21 December 2020 | Story André Damons | Photo Supplied
The KAT Walk mini (Omni Directional Treadmill) used to reduce and eliminate cybersickness.

An officer at the School of Nursing Simulation Laboratory of the University of the Free State (UFS) is aiming to cure or minimise cybersickness in nursing students with a popular virtual reality gaming tool.

Bennie Botha, who is acting as head of the Information, Communication and Simulation Technology at the School of Nursing Simulation Laboratory, developed a virtual environment in which nursing students use immersive virtual reality to perform a simulation scenario. This is part of his master’s degree in Computer Science and Informatics under the supervision of Dr Lizette de Wet and co-supervisor Prof Yvonne Botma.

Botha received his master’s degree with distinction during the UFS virtual graduation in October.


Botha had found that some people experience cybersickness (almost like motion sickness), which is a significant issue and difficult to address. This he would now try to address with a virtual reality gaming tool – the KAT Walk mini.

According to Botha this technology has never been attempted for health-care education and is mostly used in military and pilot training and is very popular as a gaming platform for hardcore virtual reality gamers.

“To test and provide a possible solution I am going to incorporate the KAT Walk mini (Omni Directional Treadmill – almost like the Ready Player One concept) into which students are strapped and they can physically walk and turn around without the need for large open spaces.

“With this I will try and determine whether it decreases or even eliminates cybersickness due to sensory mismatch while using immersive virtual reality. I wanted to provide possible evidence of what causes cybersickness and want to enable virtual reality as an educational tool, not just for gaming. I think immersive virtual reality has a bright future if the kinks (of which the biggest is cybersickness) can be minimised,” says Botha.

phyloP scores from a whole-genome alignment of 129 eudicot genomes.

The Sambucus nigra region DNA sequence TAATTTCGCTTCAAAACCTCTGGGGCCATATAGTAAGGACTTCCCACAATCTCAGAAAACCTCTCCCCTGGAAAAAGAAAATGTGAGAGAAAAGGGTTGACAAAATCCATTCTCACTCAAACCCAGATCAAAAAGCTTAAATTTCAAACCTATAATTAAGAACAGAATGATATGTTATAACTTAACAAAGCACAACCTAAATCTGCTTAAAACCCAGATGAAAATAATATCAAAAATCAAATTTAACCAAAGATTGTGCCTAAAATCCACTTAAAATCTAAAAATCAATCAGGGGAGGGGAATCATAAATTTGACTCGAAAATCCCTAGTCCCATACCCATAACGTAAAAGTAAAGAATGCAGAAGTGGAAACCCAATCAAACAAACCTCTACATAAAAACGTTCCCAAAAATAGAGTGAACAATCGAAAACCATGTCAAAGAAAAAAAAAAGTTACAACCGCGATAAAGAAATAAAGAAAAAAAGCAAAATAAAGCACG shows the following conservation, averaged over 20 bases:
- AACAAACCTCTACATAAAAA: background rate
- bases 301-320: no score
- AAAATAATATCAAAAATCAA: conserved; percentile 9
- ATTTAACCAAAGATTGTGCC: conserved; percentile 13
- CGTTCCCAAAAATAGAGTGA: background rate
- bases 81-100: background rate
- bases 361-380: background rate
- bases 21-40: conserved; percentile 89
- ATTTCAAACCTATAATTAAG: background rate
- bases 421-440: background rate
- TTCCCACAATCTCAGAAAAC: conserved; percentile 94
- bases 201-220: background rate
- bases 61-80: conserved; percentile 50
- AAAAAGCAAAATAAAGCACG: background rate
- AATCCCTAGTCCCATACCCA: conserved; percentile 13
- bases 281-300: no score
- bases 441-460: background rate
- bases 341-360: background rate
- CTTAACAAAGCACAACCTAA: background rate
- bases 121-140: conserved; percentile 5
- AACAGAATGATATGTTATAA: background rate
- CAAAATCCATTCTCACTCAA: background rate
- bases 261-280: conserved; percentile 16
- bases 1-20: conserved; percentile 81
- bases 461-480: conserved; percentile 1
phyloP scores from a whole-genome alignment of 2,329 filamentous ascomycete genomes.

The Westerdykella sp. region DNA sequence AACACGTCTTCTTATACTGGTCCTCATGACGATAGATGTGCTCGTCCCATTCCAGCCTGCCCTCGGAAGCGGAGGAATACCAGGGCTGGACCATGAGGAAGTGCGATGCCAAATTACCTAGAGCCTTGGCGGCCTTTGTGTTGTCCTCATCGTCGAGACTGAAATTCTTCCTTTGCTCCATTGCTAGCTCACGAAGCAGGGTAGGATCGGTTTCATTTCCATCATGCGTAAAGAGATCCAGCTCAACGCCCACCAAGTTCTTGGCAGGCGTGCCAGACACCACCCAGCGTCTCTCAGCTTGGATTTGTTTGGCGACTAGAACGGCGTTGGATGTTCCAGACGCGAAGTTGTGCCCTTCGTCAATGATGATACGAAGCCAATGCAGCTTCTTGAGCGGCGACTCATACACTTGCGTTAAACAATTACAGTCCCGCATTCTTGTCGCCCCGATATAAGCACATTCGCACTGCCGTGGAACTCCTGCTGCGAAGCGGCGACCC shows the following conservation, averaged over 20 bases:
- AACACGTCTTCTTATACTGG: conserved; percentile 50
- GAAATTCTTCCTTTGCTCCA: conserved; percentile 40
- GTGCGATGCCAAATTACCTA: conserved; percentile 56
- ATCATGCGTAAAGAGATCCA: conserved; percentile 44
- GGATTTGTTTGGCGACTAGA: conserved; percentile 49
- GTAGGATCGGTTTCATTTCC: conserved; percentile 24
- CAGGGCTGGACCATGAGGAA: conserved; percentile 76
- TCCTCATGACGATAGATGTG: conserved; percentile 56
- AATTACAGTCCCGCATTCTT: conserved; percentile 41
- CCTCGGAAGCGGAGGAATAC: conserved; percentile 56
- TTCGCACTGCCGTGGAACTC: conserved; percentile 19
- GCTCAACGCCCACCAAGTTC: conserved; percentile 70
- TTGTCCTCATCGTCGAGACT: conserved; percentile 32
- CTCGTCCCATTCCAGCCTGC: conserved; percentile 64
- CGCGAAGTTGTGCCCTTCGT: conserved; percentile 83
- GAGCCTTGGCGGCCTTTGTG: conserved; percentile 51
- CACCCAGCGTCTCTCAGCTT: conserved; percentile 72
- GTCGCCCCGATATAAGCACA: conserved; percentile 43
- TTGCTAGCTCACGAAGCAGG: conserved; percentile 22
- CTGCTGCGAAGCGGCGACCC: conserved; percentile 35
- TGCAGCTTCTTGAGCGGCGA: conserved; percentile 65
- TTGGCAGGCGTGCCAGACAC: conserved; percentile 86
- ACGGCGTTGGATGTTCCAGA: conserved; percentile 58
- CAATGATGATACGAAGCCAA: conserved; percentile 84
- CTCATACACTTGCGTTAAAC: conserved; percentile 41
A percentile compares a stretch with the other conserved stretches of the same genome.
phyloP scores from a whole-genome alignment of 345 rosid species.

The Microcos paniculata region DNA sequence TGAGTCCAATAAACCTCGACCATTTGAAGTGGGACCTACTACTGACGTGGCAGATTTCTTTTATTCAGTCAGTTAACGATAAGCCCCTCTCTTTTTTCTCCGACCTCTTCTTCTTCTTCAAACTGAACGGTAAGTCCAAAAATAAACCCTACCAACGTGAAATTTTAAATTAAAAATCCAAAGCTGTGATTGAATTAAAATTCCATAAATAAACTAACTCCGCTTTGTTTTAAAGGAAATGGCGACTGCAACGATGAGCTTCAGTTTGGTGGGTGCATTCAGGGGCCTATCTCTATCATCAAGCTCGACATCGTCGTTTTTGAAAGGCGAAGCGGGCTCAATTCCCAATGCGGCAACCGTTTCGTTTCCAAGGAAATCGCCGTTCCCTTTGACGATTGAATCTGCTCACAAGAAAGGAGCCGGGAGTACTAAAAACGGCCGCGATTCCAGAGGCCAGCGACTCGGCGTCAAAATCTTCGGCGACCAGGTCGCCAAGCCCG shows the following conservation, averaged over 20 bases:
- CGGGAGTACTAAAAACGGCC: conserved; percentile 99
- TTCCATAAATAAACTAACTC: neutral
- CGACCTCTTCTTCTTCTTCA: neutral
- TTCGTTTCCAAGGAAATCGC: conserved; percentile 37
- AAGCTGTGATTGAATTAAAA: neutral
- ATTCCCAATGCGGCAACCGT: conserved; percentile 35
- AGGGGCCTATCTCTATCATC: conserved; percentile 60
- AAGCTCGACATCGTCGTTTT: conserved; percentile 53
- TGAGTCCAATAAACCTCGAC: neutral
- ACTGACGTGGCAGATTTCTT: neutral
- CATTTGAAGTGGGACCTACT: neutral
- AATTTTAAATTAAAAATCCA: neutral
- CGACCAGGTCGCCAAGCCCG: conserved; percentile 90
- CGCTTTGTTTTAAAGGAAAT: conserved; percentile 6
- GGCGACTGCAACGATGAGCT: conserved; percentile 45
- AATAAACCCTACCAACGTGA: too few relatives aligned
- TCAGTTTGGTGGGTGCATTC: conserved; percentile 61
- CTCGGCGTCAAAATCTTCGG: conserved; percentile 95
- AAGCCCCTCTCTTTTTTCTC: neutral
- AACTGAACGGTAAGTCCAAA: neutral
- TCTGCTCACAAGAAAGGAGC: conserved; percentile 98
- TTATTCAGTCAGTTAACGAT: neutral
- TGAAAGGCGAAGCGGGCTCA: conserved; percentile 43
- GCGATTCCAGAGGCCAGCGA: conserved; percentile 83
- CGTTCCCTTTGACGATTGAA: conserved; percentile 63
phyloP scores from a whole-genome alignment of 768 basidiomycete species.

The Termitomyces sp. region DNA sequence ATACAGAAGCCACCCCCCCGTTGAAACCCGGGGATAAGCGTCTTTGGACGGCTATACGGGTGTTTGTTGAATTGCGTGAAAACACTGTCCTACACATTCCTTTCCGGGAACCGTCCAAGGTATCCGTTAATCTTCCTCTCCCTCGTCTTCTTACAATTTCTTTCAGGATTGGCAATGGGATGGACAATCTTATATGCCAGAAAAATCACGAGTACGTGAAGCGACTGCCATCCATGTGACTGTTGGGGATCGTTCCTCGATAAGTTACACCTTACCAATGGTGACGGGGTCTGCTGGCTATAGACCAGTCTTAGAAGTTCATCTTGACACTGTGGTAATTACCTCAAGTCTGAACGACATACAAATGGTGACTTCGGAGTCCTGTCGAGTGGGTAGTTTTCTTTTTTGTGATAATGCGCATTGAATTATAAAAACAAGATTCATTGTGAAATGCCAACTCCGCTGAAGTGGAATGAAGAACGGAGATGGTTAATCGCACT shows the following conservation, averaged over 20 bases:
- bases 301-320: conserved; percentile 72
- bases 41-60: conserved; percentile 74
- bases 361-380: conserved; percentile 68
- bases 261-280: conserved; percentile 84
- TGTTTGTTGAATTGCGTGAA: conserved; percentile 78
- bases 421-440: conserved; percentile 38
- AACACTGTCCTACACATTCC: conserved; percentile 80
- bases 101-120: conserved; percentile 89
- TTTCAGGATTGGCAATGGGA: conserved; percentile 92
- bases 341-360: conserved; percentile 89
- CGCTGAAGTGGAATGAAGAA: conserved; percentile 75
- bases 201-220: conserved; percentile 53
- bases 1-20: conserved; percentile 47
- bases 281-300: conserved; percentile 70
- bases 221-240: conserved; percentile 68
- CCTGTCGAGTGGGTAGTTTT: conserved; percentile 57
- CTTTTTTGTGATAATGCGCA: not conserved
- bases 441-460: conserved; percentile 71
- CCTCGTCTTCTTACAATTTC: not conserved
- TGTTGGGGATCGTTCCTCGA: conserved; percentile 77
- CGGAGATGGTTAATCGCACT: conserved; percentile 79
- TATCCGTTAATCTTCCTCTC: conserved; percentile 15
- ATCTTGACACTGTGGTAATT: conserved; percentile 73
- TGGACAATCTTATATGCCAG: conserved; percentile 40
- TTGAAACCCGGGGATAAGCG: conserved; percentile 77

Getting funding

He successfully applied for funding in 2020 and received R150 000.

“I must say I was surprised when I got the approval letter. I thought that due to the economic status it would not go through, but I was really glad when I got the approval as this is my dream and I love working with virtual reality for health care. The grant has made my dream come true, especially considering that this sounds more like something from science fiction,” says Botha.

The project started in November 2017 when Botha first conceptualised the idea and took it to Dr De Wet. He then started it as a masters’ project in 2018 and completed it at the end of 2019.

An equal opportunity for students

Botha says immersive virtual reality gives students more time and a more accessible platform where they can practise their skills as it is easy to use and easy to set up compared to other modalities of simulation. But the biggest task is developing a usable virtual environment that gives students more time to practise and increase their theory and practical integration which is key to providing highly skilled health-care professionals.

“By seeking and possibly implementing the new research, I aim to provide students an equal opportunity to partake in immersive virtual reality simulation as it currently excludes people who are prone to high levels of cybersickness. This means they cannot benefit from the same opportunities as other students do.

“I believe it can help all nursing students in SA and Africa as it is much more cost-effective than high-technology manikins and is easier to set up and access with much less manual input required to make it work (apart from the initial development.).”

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